Under the weather: Cooler temperatures with a mix of showers and sun expected for the weekend

It’s been quite the interesting couple of days in Southwest Snohomish County. It’s not very often that we get a snow day in November, let alone one that was responsible for so many problems throughout the area. I was in south Everett on Tuesday night and the road conditions were quite treacherous driving home — and don’t get me started on the drivers themselves.

This event posed a big challenge for weather forecasters. The precipitation was a for-sure thing, but the question remained on how long it would stay cold enough to snow before transitioning into rain. For many locations, precipitation fell as snow for longer than expected, resulting in higher totals.

The above chart shows the snowfall totals for that event, courtesy of NWS Seattle, with most values ranging from 3 to 6 inches in Southwest Snohomish County. Shown another way, here are the written snowfall reports for Snohomish County.

Not only were roads problematic, but because the snow was heavy and wet, tree branches (and even some trees!) began succumbing to the weight. This proved to be dangerous as they fell on vehicles, homes, and even powerlines, leading to widespread power outages. Still, despite all the chaos, I couldn’t help but smile at seeing the beautiful white stuff falling, especially as we near the holiday season.

If you’re like me and just can’t help smiling at the sight of snowfall—and especially accumulating snow — there may be a couple more chances to put a grin on your face in the next several days.

There’s no doubt that it will be cold as we head into the weekend. Highs will be in the upper 30s to low 40s, which is several degrees below average for the beginning of December. Lows are expected to be below freezing. The biggest question lies in if we see precipitation when it is cold enough.

A system will begin to affect us Friday, but this system remains far enough offshore that we will not see many impacts in our area. You can see the model depiction of this system below.

Still, the chance of showers remains — and if it’s cold enough, the precipitation could fall in the form of snow. Even if we see frozen precipitation, not much is expected to accumulate. The chance of showers will continue through the overnight hours, but by Saturday afternoon, we should be primarily dry. Sunday will be dry but quite cold. If you bundle up, it should be a nice day to get outside and go for a walk.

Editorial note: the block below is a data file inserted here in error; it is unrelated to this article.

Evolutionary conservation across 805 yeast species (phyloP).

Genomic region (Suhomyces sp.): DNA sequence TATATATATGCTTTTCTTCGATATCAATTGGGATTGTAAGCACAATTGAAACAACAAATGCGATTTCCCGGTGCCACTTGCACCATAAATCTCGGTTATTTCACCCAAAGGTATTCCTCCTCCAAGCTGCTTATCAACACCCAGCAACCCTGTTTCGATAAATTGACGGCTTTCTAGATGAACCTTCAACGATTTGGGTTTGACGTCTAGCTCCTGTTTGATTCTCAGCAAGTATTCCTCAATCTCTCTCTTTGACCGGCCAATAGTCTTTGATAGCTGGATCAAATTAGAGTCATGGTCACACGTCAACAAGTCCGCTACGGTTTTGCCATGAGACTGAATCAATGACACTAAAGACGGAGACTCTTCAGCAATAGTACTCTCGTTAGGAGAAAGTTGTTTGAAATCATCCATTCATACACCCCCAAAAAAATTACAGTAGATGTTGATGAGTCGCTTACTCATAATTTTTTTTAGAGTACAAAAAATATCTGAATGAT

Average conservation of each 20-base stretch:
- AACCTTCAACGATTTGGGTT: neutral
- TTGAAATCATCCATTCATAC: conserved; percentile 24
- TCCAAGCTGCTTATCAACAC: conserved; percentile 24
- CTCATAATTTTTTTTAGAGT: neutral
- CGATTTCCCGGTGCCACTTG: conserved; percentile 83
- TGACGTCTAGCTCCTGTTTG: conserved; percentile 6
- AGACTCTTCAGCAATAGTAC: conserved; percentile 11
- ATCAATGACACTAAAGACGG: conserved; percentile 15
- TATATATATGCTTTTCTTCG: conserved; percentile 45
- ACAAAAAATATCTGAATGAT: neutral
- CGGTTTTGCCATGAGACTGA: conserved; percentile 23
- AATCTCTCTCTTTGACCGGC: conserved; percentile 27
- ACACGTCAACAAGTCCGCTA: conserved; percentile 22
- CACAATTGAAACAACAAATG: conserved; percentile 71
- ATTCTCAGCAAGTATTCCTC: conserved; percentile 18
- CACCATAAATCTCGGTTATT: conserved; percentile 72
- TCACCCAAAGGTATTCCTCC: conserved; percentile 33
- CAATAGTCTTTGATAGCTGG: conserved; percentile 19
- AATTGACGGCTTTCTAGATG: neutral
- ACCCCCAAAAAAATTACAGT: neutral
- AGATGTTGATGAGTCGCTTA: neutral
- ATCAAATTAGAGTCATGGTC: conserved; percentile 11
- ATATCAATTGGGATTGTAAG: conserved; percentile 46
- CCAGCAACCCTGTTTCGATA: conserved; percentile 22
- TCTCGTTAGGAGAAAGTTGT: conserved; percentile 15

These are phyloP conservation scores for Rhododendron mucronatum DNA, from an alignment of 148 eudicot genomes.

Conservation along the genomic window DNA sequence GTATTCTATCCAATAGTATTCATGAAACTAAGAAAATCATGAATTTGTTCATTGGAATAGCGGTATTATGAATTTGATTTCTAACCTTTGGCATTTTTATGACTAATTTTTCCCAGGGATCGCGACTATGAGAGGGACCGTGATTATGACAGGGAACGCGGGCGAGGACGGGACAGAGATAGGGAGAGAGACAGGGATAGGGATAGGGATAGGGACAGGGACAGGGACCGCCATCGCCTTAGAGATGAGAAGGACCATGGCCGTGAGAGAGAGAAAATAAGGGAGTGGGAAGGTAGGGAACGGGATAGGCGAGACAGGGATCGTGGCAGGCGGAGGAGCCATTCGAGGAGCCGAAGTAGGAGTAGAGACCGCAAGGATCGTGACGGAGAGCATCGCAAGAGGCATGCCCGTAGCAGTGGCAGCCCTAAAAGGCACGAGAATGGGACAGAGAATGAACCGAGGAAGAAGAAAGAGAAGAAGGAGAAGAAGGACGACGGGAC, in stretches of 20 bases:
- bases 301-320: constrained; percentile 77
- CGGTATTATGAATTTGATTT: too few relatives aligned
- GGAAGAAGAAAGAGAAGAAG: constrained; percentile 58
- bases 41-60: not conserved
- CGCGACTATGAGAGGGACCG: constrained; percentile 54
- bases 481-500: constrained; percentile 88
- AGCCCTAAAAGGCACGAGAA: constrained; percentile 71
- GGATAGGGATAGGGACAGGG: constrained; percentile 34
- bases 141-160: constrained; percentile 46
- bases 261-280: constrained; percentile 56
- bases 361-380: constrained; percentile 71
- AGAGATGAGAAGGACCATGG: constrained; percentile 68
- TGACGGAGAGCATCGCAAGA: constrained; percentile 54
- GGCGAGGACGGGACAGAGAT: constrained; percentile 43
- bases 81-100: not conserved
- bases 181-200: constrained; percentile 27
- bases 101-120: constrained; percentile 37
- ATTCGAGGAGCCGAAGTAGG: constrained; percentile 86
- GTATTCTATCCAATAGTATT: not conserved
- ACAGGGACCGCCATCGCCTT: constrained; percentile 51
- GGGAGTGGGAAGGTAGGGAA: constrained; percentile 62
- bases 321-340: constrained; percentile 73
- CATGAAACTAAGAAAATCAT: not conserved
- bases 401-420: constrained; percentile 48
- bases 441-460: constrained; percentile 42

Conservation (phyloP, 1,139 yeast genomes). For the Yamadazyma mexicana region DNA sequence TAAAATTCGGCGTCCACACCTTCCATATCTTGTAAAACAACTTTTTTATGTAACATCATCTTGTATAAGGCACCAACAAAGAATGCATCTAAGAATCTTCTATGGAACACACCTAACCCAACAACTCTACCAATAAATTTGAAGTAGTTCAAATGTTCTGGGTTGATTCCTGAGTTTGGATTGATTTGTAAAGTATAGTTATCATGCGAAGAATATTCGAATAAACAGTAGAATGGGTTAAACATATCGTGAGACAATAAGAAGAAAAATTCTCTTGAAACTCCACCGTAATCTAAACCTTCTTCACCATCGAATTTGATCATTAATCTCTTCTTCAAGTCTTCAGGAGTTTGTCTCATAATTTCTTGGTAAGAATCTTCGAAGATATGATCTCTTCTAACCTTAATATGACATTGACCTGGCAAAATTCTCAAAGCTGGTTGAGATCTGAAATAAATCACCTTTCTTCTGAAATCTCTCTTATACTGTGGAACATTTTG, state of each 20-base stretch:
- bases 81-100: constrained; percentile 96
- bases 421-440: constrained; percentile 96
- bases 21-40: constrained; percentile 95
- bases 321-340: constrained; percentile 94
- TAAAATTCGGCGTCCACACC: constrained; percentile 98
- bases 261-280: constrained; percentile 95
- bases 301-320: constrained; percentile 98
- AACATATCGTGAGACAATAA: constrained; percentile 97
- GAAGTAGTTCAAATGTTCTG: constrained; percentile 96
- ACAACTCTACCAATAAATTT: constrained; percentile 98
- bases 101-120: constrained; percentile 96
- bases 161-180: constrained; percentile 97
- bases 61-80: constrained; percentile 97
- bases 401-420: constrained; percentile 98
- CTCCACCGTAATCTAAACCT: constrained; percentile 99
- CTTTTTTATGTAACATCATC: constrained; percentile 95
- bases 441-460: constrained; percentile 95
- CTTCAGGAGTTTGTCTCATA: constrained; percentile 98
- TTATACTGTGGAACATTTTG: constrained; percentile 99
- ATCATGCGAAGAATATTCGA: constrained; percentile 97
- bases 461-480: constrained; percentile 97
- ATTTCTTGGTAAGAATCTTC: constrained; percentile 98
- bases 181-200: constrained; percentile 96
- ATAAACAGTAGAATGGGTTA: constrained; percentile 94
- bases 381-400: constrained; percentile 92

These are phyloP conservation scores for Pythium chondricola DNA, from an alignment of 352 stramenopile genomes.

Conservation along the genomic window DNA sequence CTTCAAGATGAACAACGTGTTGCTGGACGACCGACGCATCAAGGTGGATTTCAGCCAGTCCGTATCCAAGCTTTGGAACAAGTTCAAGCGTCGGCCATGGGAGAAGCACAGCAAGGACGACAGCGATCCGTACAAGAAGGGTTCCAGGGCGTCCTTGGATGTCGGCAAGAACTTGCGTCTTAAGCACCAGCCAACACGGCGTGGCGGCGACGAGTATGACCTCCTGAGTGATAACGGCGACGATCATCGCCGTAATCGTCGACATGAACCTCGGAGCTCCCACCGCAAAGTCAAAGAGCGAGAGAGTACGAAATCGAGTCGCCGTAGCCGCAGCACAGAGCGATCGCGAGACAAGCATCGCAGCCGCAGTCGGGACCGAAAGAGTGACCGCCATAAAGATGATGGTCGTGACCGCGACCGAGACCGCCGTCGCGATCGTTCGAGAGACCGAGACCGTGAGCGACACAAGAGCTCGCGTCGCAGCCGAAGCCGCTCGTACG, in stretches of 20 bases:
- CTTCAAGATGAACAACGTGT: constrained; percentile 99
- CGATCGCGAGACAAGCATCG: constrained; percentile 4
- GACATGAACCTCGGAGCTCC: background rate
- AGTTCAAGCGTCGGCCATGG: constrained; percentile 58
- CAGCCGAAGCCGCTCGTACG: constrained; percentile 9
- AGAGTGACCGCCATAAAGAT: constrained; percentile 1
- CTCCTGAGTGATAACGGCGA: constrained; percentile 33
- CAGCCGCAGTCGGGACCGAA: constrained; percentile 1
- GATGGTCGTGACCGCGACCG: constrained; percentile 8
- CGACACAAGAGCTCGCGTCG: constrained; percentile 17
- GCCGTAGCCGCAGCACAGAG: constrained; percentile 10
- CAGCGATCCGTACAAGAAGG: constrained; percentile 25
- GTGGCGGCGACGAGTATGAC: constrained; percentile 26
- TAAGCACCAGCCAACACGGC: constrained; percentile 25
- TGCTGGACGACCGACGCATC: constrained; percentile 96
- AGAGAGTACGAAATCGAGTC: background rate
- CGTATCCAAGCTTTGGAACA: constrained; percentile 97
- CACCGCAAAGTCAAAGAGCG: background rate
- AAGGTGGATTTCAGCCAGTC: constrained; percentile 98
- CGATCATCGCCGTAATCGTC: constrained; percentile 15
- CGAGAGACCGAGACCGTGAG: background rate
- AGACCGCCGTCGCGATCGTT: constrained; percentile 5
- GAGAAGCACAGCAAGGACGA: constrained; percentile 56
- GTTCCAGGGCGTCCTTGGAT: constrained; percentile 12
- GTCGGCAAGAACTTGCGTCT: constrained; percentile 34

Ridging is expected for the first half of the week, but a few scattered showers are not completely out of the question. With cooler temperatures, we could see a bit more snowfall during this time, but right now, nothing significant is expected. Models are suggesting that more significant system is possible Thursday into Friday, but this is too far away to pinpoint any specifics. As always, I recommend paying attention to the most up-to-date forecasts to get the most accurate information.

Have a great weekend and stay warm out there. Happy December!

— By Kelsie Nelson

Kelsie Nelson is a meteorologist and recent University of Washington graduate who grew up in Lynnwood and now lives in Kenmore. After writing weather blogs as a KOMO News intern, she discovered a passion for writing about weather. You can learn more in her blog www.wxnoggin.com and you can also follow her on Twitter at @kels_wx3. Questions can be directed to Kelsie at kelsie@myedmondsnews.com.


  1. I looked up “ridging” in this context and found this passage below at https://opensnow.com/news/post/understanding-ridges-and-troughs

    Can you please clarify what you were referring to?

    How do ridges influence the weather?
    Ridges form when the jet stream builds northward in an arc-like shape, and are associated with warm air, high pressure aloft, and a more stable atmosphere. This tends to result in dry, fair weather conditions underneath the ridge. Sometimes, a closed circulation of high pressure develops under the center of the ridge with winds aloft blowing in a clockwise direction around the high pressure center.

    Depending on the time of year and the region, ridges can produce periods of pleasant, sunny weather along with warm temperatures and light winds. However, during the summer months at lower elevations, ridges can also lead to uncomfortably hot temperatures. Moisture rotating around the periphery of a ridge can also lead to afternoon thunderstorms in the summertime.

    During the winter, ridges are often associated with inversions when cold, dense air sinks into valleys and stable conditions above prevent the cold air from mixing out and rising above the valley floor during the daytime hours. When wintertime inversions persist, fog and low clouds sometimes develop, while warmer temperatures and sunny skies prevail higher up in the mountains

    1. Hi Lisa,
      The statement you posted is correct 🙂 Ridging tends to be associated with drier and nicer weather, as it oftentimes acts as a barrier for incoming storms.

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